Hartly woman wants compensation for ring lost at jail

DOVER — The Department of Correction is offering $1,000 reimbursement for a lost ring.

Glenda M. Vanderwende says her engagement band was purchased for over $2,100 and has tremendous sentimental value.

The DOC earlier described the ring as “costume jewelry” according to Ms. Vanderwende, who claims it’s a one-karat jewelry piece with 13 diamonds.

There’s no disputing that some jewelry went missing during Ms. Vanderwende’s brief incarceration in early 2016 during an arrest, but the appraisal and authenticity is very much in question.

A ring was listed on a receipt detailing Ms. Vanderwende’s personal items the DOC held at Baylor Women’s Correction Institution in New Castle while she was processed for charges related to a Milford bar brawl on Jan. 16, 2016.

When her property was returned on Jan. 18 upon her release, however, no ring was in the bag.

Hartly resident Glenda Vanderwende is pictured wearing an engagement ring she claims went missing while held by the Delaware Department of Correction in January. (Submitted photo/Vanderwende family)

For nearly a year since, the 47-year-old Hartly resident has sought compensation for a ring her fiancée’ supposedly bought from Kay Jewelers in 2009.

That includes numerous conversations with DOC officials and over 20 unsuccessful contacts with attorneys in Delaware who might take her case. Ms. Vanderwende said she struggles to keep organized all the paperwork – a few dozen items – accumulated during her quest.

Also, Ms. Vanderwende claims messages left with the Governor’s office and Delaware Department of Justice were not returned. She could not recall any specifics on the purported call to the DOJ, and said she tried with the Governor’s office sometime between January and July.

Earlier this week, DOJ spokesman Carl Kanefsky described the situation as “an issue between Ms. Vanderwende and the DOC. We are aware that they have had conversations regarding resolution of the issue.”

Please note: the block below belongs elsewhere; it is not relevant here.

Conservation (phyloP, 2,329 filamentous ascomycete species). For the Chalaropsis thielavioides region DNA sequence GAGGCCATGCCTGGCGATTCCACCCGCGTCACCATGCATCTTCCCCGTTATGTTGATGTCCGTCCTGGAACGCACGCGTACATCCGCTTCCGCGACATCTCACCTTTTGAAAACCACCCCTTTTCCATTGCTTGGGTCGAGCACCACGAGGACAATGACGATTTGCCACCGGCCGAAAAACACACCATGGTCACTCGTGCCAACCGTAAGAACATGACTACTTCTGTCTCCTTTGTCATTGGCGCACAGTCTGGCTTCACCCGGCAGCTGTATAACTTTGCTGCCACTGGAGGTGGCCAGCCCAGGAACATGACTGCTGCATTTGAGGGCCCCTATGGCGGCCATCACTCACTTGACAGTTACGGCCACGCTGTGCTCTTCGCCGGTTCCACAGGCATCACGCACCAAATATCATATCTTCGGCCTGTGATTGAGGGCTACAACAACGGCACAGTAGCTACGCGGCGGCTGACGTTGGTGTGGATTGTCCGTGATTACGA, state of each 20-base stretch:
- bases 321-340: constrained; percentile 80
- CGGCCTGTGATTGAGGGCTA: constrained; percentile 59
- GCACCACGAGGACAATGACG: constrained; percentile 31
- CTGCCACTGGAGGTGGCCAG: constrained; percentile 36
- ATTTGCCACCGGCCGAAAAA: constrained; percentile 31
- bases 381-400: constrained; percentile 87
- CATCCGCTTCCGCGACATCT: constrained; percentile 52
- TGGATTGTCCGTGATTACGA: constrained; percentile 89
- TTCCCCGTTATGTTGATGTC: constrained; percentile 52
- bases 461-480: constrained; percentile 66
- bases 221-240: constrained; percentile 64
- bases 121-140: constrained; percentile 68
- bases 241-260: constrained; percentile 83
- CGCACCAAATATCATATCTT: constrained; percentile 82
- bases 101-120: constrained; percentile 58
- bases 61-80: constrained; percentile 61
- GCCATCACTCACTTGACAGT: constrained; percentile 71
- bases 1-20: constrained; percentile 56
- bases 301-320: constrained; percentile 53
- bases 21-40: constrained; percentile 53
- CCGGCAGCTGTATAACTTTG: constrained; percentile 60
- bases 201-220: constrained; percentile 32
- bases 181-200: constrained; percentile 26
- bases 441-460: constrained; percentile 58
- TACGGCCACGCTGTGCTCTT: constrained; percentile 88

Also unsuccessful was an attempt at contacting the United States Department of Justice’s Civil Rights Division, according to Ms. Vanderwende.
Earlier this week in a statement, the DOC indicated that the one grand offer remains.

“The DOC does not comment on pending, potential, or threatened litigation; however, a $1,000 offer was made in good faith and the Department will continue to stand by that amount,” spokeswoman Jayme Gravell replied to several questions from the media.

Costume or diamond?

Responding to an earlier letter from Ms. Vanderwende’s former attorney on June 30, Baylor WCI Warden Wendi Caple extended the ring reimbursement offer. Ms. Caple indicated the DOC hoped to “settle this matter and avoid formal litigation.

“To that end, the DOC is prepared to settle this matter for a lump sum payment of $[1,000] in exchange for a general release of any claims you or your fiancée may have relating to the ring.

“Please contact me to discuss this matter at your convenience.”

In the letter, Warden Caple acknowledged Ms. Vanderwende’s allegation that a ring was not returned upon release from Baylor WCI, and noted a Kay Jewelers receipt dated October 2009 showing a purchase for $1,999 and insurance of $139.99.

“The DOC has investigated this matter and has considered your demand,” Warden Caple wrote.

“Unfortunately, the DOC is unable to confirm that the ring you placed into property was the ring reflected in the receipt.”

Ms. Vanderwende said she contacted the DOC and declined the offer.

Earlier, on March 19, attorney Phillip G. Johnson wrote a letter to DOC Bureau of Prisons Chief Christopher Klein outlining Ms. Vanderwende’s concerns and request for resolution.

Mr. Johnson called the DOC’s supposed “costume jewelry” description of the ring as, “demonstrably untrue, and that he ring had depreciated, because she had the ring for seven years – a statement that is just silly on the face.”

The letter asked for $2,139.98 from the DOC or the ring returned, and Ms. Vanderwende said documents backing her claims were enclosed. Last week, Ms. Vanderwende said she believed a retail price of $2,839 should be reimbursed.

Items returned to Ms. Vanderwende during her brief prison stay included black jeans, belt, bra, panties and boots, a tan sweater, white socks and a top, pantyhose, jewelry and a red camera, according to DOC paperwork. Included on the receipt was an “s/t ring.”

The items were first collected at Sussex Correctional Institution before transfer to Baylor WCI with the arrestees, according to Mr. Johnson’s letter.

The $1,000 offer